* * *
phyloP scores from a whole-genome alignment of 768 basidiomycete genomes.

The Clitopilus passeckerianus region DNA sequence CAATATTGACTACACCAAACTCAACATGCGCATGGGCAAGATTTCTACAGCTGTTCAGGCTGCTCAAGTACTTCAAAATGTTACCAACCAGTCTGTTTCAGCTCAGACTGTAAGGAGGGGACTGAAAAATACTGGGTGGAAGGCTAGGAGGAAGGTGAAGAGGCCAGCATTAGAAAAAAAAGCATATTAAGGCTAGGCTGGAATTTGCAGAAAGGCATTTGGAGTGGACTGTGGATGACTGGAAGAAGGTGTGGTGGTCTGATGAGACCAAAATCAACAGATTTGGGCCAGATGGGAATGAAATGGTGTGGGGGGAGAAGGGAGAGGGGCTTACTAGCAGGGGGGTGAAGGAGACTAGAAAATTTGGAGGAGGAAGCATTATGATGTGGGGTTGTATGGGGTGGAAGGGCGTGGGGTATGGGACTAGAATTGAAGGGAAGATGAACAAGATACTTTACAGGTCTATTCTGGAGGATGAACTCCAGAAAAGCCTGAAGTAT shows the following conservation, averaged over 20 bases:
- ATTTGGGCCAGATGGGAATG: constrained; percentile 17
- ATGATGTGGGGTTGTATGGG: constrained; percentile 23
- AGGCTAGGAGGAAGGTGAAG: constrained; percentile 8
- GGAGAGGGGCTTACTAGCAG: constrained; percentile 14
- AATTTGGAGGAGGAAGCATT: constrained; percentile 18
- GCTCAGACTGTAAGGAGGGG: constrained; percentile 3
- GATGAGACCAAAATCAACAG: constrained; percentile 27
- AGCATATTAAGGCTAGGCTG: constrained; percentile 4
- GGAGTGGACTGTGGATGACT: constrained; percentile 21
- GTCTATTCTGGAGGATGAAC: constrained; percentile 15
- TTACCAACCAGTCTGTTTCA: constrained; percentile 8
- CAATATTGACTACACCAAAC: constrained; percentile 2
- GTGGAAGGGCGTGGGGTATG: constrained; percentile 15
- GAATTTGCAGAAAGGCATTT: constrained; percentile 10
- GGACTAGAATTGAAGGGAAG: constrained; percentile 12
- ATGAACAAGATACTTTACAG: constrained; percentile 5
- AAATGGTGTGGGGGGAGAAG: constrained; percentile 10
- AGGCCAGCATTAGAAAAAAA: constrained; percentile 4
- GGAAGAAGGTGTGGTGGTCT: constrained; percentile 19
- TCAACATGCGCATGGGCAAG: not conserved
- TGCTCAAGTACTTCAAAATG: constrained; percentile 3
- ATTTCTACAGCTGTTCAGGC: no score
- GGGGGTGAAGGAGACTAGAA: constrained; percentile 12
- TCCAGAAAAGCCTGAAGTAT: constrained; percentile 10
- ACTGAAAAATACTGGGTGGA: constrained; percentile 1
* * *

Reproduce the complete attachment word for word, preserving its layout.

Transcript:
phyloP scores from a whole-genome alignment of 768 basidiomycete genomes.

The Clitopilus passeckerianus region DNA sequence CAATATTGACTACACCAAACTCAACATGCGCATGGGCAAGATTTCTACAGCTGTTCAGGCTGCTCAAGTACTTCAAAATGTTACCAACCAGTCTGTTTCAGCTCAGACTGTAAGGAGGGGACTGAAAAATACTGGGTGGAAGGCTAGGAGGAAGGTGAAGAGGCCAGCATTAGAAAAAAAAGCATATTAAGGCTAGGCTGGAATTTGCAGAAAGGCATTTGGAGTGGACTGTGGATGACTGGAAGAAGGTGTGGTGGTCTGATGAGACCAAAATCAACAGATTTGGGCCAGATGGGAATGAAATGGTGTGGGGGGAGAAGGGAGAGGGGCTTACTAGCAGGGGGGTGAAGGAGACTAGAAAATTTGGAGGAGGAAGCATTATGATGTGGGGTTGTATGGGGTGGAAGGGCGTGGGGTATGGGACTAGAATTGAAGGGAAGATGAACAAGATACTTTACAGGTCTATTCTGGAGGATGAACTCCAGAAAAGCCTGAAGTAT shows the following conservation, averaged over 20 bases:
- ATTTGGGCCAGATGGGAATG: constrained; percentile 17
- ATGATGTGGGGTTGTATGGG: constrained; percentile 23
- AGGCTAGGAGGAAGGTGAAG: constrained; percentile 8
- GGAGAGGGGCTTACTAGCAG: constrained; percentile 14
- AATTTGGAGGAGGAAGCATT: constrained; percentile 18
- GCTCAGACTGTAAGGAGGGG: constrained; percentile 3
- GATGAGACCAAAATCAACAG: constrained; percentile 27
- AGCATATTAAGGCTAGGCTG: constrained; percentile 4
- GGAGTGGACTGTGGATGACT: constrained; percentile 21
- GTCTATTCTGGAGGATGAAC: constrained; percentile 15
- TTACCAACCAGTCTGTTTCA: constrained; percentile 8
- CAATATTGACTACACCAAAC: constrained; percentile 2
- GTGGAAGGGCGTGGGGTATG: constrained; percentile 15
- GAATTTGCAGAAAGGCATTT: constrained; percentile 10
- GGACTAGAATTGAAGGGAAG: constrained; percentile 12
- ATGAACAAGATACTTTACAG: constrained; percentile 5
- AAATGGTGTGGGGGGAGAAG: constrained; percentile 10
- AGGCCAGCATTAGAAAAAAA: constrained; percentile 4
- GGAAGAAGGTGTGGTGGTCT: constrained; percentile 19
- TCAACATGCGCATGGGCAAG: not conserved
- TGCTCAAGTACTTCAAAATG: constrained; percentile 3
- ATTTCTACAGCTGTTCAGGC: no score
- GGGGGTGAAGGAGACTAGAA: constrained; percentile 12
- TCCAGAAAAGCCTGAAGTAT: constrained; percentile 10
- ACTGAAAAATACTGGGTGGA: constrained; percentile 1